Halloween is just around the corner (although if you have been to your local big box store in the last week you might be convinced that christmas is next week!?). The temperatures are steadily falling and it wont be long before the leaves are changing to golden brown, yellow, orange, and red. This also means that pumpkins are in season. Pumpkins pack a ton of flavor and are super sweet. They can serve more purposes than just being dissected by your kids to make a face that ultimately ends up looking more like roadkill in the end. While most of us associate pumpkin foods with pumpkin pie, there are many more applications for this wonderful creation that mother earth has given us. Today, we bring to you a fantastic use of pumpkins that will both please just about anyone (even those that claim to not like pumpkin) and make your taste buds dance around like a gymnast on a trampoline. These cookies are sweeter than your favorite grandmother and pack more pumpkin flavor than you could get if you just chomped on a raw pumpkin.
I first came upon the idea of a pumpkin pinwheel cookie about 5 years ago now where I first prepared them for a seminar that I gave at Penn State. They were a huge hit and people were begging for more. Well, they never got them since I left Penn State shortly thereafter to head to California. I have made them several time since, but this is the first time that we took the pumpkin pinwheel cookies and made cookie sandwiches out of them. We were not disappointed. The cookies are stellar by themselves, but when you sandwich some cream filling between two of them, oh my, your taste buds just get all jittery. These pumpkin pinwheel cookies are perfect once filled or you can freeze them and eat them like ice cream sandwiches when you care craving something sweet at midnight.
The cookies are pretty straightforward but do require some time. The key step to making the pumpkin pinwheel cookies is freezing the dough log before cutting the cookies. An hour is required to do this but I would highly recommend letting the dough sit for several hours if not over night. You will thank me later. If you rush this step, the dough and filling will be too soft and the cookies will just turn into blobs when you try to cut them. Having a solid dough also prevents the cookies from spreading out into something that looks like it was run over by a semi. The cookies are topped with a sweet brown sugar and pumpkin pie spice crumble that gives the cookies a nice contrast in texture.
One last thing . . . you might want to double or triple this recipe since they will be gone before you know it. And, you can make these cookies at any time of the year since we use canned pumpkin puree.
Enjoy and we hope that your sweet tooth finds our pumpkin pinwheel cookie sandwiches fulfilling.
- 1/2 cups white sugar
- 3/4 cups light brown sugar
- 1 cup butter (room temperature)
- 1 egg
- 1 teaspoon vanilla extract
- 2 1/4 cup all-purpose flour
- 1/4 teaspoon baking powder
- 1/4 teaspoon salt
- 1 teaspoon ground cinnamon
- 1/2 teaspoon ground nutmeg
- 1/2 teaspoon ground allspice
- 1 cup canned pumpkin
- 2 teaspoons + 1 teaspoon pumpkin pie spice (equal parts ground cinnamon, nutmeg, and allspice)
- 1/2 cup + 1/2 cup light brown sugar
- 1 tablespoon butter (melted)
- 4 ounces cream cheese
- 1/2 cup butter
- 2 cups powdered sugar
- 2 tablespoons whole milk
- In a stand mixer, cream the butter and sugars together until smooth. Add the vanilla extract and egg to the butter and sugar mixture and combine fully. Sift the flour, cinnamon, nutmeg, allspice, salt, and baking powder together and slowly add to the stand mixer on low speed. Once all of the dry ingredients have been added, switch to medium speed until the dough comes together. It should be quite stiff.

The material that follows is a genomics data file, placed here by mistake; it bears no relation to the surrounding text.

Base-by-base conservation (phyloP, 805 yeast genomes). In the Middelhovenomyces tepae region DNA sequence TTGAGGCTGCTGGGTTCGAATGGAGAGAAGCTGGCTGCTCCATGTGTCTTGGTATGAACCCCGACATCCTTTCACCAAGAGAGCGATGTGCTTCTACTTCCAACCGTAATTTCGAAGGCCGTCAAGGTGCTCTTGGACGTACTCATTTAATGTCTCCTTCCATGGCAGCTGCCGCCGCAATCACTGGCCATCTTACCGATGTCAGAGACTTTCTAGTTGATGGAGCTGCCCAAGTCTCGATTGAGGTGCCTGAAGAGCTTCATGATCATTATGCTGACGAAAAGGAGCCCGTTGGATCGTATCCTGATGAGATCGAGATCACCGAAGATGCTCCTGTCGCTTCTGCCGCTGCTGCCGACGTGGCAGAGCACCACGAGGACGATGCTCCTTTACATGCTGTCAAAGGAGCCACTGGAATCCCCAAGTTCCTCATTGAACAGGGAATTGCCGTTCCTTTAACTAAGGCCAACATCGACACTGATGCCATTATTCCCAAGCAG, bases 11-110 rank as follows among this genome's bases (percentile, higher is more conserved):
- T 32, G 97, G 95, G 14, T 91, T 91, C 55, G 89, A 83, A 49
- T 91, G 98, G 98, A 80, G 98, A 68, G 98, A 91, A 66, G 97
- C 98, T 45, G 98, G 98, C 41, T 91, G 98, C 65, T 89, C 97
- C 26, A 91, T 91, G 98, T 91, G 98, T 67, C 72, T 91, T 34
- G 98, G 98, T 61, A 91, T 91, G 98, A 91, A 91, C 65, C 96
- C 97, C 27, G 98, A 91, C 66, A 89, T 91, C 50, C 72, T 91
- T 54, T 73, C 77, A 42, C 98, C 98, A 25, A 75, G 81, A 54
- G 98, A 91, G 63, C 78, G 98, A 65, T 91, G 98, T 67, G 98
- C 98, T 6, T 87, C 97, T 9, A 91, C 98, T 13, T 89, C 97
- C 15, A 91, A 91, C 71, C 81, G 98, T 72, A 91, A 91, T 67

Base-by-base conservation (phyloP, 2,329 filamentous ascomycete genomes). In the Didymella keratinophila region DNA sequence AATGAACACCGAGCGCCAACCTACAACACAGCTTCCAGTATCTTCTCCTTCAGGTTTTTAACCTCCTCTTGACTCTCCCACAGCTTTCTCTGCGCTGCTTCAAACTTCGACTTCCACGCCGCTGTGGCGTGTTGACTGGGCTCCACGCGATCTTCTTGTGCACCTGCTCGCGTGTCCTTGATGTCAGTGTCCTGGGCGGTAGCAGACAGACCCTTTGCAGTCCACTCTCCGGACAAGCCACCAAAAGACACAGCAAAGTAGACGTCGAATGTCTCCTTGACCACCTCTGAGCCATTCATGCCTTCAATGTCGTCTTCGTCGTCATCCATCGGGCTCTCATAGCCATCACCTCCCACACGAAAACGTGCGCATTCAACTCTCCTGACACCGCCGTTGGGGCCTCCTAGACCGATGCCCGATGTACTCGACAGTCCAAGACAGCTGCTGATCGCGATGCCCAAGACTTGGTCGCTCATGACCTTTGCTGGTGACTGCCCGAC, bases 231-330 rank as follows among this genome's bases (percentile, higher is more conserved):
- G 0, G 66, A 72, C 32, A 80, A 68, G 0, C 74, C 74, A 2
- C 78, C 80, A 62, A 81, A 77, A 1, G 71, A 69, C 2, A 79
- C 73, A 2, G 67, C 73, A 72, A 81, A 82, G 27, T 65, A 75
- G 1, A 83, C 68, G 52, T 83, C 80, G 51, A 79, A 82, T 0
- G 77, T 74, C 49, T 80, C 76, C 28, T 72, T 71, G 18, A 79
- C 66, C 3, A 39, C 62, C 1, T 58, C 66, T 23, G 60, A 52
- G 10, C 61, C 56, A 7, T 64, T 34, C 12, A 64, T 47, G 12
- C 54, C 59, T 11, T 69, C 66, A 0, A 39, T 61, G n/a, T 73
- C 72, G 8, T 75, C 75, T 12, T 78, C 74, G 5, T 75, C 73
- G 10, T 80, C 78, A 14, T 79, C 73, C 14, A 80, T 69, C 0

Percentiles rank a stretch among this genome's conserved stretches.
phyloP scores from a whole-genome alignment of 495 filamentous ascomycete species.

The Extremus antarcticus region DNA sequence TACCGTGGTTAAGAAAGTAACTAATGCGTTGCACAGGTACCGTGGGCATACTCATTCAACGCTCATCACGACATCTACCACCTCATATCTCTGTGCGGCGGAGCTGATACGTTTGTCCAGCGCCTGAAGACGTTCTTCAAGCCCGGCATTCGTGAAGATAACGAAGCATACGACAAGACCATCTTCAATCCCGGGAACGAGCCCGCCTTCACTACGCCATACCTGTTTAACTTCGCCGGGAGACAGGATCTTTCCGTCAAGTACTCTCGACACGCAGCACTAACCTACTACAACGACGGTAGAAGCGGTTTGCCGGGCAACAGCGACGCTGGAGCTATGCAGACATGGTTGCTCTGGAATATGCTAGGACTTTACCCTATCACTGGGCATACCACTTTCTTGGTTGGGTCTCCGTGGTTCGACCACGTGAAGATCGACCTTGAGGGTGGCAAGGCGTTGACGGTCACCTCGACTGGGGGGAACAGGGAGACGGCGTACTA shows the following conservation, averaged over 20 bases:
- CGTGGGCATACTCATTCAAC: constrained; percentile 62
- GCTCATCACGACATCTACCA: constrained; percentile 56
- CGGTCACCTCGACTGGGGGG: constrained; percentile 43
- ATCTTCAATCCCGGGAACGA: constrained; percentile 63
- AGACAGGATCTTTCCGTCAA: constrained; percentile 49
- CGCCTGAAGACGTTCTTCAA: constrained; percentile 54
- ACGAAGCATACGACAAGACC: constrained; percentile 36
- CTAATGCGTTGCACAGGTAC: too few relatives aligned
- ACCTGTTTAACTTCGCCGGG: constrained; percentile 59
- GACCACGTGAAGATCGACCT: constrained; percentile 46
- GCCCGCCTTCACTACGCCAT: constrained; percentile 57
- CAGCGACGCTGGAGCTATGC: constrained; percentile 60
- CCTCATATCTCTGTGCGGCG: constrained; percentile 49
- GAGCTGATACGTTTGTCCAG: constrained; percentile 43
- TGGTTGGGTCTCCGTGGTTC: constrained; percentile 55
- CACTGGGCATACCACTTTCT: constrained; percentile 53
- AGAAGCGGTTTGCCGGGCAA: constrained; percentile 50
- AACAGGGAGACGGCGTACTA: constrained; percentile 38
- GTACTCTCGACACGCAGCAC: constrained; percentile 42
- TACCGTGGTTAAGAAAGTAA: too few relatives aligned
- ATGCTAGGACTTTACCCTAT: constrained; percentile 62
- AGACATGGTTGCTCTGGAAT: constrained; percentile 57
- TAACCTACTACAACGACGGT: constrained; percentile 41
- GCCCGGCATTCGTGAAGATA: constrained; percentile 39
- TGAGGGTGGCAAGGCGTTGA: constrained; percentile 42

- Place the dough between two sheets of wax paper and roll into a rectangle about 13 inches by 9 inches. The dough should be about a half inch thick. Place the dough in the freezer for 10-15 minutes to harden a bit.
- Meanwhile, in a small mixing bowl, combine the canned pumpkin, pumpkin pie spice, and 1/2 cup of brown sugar. Mix with a spoon until the sugar and spices are evenly distributed.
- Once the dough has hardened slightly, remove it from the freezer and carefully pull off the top layer of wax paper. Spread the pumpkin mixture on the dough. Be sure to cover the dough completely and be careful not to spread it to thick (you want a thin layer or else it will squirt out the sides when we roll it).
- To roll, carefully fold over one end (the long side) and begin to roll. If the dough breaks, just rub the cracks with your finger to smooth it out. Continue rolling until your reach the other side of the dough. Wrap the log in the sheet of wax paper and place in the freezer for at least an hour (you could leave it overnight if you want to).
- After the dough has rested for at least an hour, preheat your oven to 350 degrees F.
- Remove the dough from the freezer and place it on a cutting board. With a very sharp knife, cut the dough into 1/2-3/4 inch thick slices and place on a cookie sheet.
- In a small mixing bowl, combine the remaining 1/2 cup of brown sugar and the remaining 1 teaspoon of pumpkin pie spice with the melted butter. Sprinkle the brown sugar crumble over the cookies.
- Bake the cookies for 10-12 minutes or until the brown sugar crumble begins to get crisp. Remove from the oven and transfer to a wire rack to cool.
- To prepare the cream filling, cream the butter and cream cheese in your food processor until smooth and completely combined.
- Gradually add the powdered sugar to the creamed butter and cream cheese. Add 2 tablespoons of milk to the cream filling in the stand mixer to bring the cream to the correct consistency.
- To prepare the cookie sandwiches, use a spatula to spread about 1 tablespoon of the cream filling on the bottom of one pumpkin pinwheel cookie. Place another pumpkin pinwheel cookie on top and serve.